Then the article goes on to read, “It’s also big business. A study by the International Coaching Federation (ICF), a nonprofit industry group that offers certification programs for life coaches, estimated that total industry revenue was $1.979 billion in 2012. And according to the Department of Labor statistics analyzed by CareerTrends, there were 202,360 “self-enrichment education teachers” – a category that includes life coaches — in the U.S. as of 2014.”  How is this for murky waters?  They highlight who the ICF is but don’t qualify what they mean by “estimated”.  Then to totally cast this in darkness the article cites a big number from the Department of labor.  But they say that the group they are referring to number wise also contains Coaches.  Are coaches 1% of this number, 50%, 10%.  I don’t know that the statistic they give has any relevancy in the first place, but if someone sees value in the concept shouldn’t there be some transparency?

Here might be the biggest travesty!  “Unlike a doctor or a counselor, life coaches don’t have to back up their titles with a degree. They can also earn some kind of certificate in just a couple of days.”  “Unlike a doctor or a counselor”?  Any Coach who makes a correlation between themselves and a doctor or counselor is to be avoided at ALL costs.  And any Coach who practices anything requiring a doctorate, a psychology post-graduate degree, or the like is breaking the law and should not only be reported but avoided like the plague.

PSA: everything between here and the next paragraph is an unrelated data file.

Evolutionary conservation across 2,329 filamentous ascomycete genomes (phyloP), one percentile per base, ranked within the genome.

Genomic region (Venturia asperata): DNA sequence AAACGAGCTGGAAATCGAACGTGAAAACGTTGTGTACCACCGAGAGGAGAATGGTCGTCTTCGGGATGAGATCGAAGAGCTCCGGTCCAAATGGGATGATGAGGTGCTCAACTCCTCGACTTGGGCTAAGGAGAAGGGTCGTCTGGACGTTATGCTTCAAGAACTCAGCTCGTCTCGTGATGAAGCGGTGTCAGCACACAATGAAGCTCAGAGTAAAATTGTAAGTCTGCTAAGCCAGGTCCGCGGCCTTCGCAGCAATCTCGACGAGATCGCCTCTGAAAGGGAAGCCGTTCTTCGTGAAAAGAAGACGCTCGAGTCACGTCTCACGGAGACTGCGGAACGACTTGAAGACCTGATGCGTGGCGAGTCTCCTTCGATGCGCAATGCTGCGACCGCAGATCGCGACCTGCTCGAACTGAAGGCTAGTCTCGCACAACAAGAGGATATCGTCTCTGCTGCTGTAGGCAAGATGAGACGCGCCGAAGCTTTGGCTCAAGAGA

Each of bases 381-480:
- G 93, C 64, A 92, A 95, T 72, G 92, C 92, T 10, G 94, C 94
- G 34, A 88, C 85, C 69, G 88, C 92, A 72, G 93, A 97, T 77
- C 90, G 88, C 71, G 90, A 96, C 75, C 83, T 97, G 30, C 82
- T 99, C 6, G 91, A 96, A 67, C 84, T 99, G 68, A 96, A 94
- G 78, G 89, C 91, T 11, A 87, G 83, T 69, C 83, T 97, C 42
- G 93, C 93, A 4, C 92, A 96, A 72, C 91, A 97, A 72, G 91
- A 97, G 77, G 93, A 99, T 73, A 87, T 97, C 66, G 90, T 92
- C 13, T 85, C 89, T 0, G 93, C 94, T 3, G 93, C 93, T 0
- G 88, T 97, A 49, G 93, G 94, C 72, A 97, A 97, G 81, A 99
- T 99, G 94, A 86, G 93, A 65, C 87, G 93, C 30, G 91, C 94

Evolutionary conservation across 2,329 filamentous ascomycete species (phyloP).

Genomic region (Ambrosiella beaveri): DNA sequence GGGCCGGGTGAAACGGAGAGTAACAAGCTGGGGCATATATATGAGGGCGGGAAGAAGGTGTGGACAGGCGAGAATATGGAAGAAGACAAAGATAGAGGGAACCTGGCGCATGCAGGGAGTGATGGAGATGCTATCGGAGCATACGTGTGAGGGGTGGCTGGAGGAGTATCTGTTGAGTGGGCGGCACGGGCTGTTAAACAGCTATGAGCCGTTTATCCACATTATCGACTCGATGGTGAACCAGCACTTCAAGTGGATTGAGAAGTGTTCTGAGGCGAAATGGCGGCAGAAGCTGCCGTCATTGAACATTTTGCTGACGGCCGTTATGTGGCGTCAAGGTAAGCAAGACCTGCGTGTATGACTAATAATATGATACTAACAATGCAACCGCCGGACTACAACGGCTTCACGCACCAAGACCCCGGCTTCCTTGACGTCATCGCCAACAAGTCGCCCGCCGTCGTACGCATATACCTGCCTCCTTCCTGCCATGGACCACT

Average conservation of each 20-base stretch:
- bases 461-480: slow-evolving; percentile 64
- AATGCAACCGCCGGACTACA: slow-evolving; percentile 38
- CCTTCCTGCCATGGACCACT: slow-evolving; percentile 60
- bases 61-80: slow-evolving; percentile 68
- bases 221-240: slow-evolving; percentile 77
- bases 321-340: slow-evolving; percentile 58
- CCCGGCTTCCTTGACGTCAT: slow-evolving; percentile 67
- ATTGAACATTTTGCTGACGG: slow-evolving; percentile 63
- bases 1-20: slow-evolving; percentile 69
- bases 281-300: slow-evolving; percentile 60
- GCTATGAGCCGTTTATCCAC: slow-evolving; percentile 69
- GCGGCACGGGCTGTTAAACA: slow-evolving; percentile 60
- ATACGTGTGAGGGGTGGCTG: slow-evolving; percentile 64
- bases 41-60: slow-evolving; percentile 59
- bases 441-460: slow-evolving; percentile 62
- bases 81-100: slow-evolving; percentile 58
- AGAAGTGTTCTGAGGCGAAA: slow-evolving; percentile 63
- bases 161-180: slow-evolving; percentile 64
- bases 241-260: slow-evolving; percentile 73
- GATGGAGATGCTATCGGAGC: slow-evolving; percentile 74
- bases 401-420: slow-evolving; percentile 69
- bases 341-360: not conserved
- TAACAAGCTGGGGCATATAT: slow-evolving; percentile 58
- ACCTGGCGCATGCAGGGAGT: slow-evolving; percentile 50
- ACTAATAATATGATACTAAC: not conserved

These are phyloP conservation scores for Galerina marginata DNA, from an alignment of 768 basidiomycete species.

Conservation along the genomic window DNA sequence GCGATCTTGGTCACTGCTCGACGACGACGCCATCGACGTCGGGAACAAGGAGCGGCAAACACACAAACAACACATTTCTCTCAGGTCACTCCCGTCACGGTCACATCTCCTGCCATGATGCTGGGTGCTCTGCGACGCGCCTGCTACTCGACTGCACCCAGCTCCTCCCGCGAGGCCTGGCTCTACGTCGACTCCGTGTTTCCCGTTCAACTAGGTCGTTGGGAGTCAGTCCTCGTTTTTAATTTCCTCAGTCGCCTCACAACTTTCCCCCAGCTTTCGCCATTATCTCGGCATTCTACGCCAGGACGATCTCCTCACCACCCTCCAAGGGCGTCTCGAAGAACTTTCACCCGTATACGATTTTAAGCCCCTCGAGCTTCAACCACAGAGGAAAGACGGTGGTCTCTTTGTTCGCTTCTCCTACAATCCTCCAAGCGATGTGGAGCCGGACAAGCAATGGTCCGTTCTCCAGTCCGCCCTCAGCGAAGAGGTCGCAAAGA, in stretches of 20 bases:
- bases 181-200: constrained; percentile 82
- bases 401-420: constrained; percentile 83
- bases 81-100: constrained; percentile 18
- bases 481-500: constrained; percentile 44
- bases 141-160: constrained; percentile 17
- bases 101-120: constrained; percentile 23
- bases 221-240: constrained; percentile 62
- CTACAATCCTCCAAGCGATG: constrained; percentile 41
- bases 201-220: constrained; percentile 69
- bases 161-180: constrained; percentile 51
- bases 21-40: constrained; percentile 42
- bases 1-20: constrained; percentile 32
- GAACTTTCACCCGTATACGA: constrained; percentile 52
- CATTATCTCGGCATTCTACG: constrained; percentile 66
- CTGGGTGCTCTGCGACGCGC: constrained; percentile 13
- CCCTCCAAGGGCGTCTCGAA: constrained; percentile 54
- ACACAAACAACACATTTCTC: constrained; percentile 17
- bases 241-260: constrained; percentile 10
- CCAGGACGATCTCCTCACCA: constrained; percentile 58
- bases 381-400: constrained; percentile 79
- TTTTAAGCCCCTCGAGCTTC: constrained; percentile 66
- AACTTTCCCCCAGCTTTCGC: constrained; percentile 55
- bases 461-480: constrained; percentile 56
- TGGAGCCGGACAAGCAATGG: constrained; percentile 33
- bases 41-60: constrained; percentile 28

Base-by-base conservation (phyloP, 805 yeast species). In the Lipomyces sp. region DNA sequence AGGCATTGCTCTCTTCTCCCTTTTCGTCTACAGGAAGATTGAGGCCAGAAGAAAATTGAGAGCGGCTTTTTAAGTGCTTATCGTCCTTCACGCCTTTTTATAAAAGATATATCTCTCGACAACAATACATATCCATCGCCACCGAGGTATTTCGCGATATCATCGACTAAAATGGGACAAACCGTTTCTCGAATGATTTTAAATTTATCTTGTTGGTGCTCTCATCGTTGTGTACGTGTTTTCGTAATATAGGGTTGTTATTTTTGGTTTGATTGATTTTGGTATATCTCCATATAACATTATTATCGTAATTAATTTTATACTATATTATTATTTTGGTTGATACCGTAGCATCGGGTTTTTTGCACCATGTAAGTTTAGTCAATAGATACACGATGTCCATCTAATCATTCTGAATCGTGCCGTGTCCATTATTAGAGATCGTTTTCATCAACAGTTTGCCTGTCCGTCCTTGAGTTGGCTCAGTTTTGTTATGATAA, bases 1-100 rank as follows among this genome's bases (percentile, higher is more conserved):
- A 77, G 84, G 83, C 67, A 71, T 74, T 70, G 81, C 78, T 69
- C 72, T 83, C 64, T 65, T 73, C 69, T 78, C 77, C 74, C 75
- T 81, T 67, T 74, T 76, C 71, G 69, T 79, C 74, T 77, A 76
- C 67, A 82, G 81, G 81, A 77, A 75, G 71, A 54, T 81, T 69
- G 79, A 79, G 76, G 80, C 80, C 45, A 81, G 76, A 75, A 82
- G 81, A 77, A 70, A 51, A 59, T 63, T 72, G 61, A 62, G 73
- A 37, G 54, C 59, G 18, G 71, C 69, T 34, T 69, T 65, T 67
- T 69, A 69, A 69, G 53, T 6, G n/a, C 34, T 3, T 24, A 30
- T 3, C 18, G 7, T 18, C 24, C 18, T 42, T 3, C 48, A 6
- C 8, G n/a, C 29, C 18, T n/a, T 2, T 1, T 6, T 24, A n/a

The only benefit I truly read in this article was one, to those also bilked out of money by these so called business people so they can be added to the lawsuit.  And two, this quote, “For people interested in hiring or becoming a life coach, a little research also goes a long way, said Samantha Ettus, a work-life-balance practitioner.”

This author is downright insulting to people who shop for a Coach.  “Despite such advice (advice given in this article), most prospective clients are very trusting when they enter a relationship with a life coach.”  Ouch.  Further, and making coaching out to be psychological treatment, she quotes in her article, “Another reason that people may pick a life coach without doing the research is because they are emotionally vulnerable. And when people are feeling lost, they tend to lose sight of the fact that they do have something to lose if they make a bad choice, said Ettus.”  Coaching is not therapy.  Coaching is not to fix deep-rooted trauma.  Coaching is not remedial.

Now this takes the prize!  Toward the end of the article she writes, “This is as important as making a medical decision.”  What?  Now who is being disingenuous?  This is as important as making a medical decision?  What?  This is a business decision.  You don’t get a coach for psychological issues.  You get a coach to further your endeavors.  You get a coach to move forward on your vision.  You get a coach for awareness and accountability, not for something that requires a medical decision-like investigation.

Written by Shane M.D. Scott, 02/06/16.  Shane spent over 20 years in the Criminal Justice field and is also a Coach.  Shane freely admits he doesn’t practice medicine and is quite sure he never went to medical school.  No medical decision necessary.

By Shane M.D. Scott, Peak Performance Coach at Inquire about Shane’s FREE 3 week peak performance coaching offer.


Buyers Beware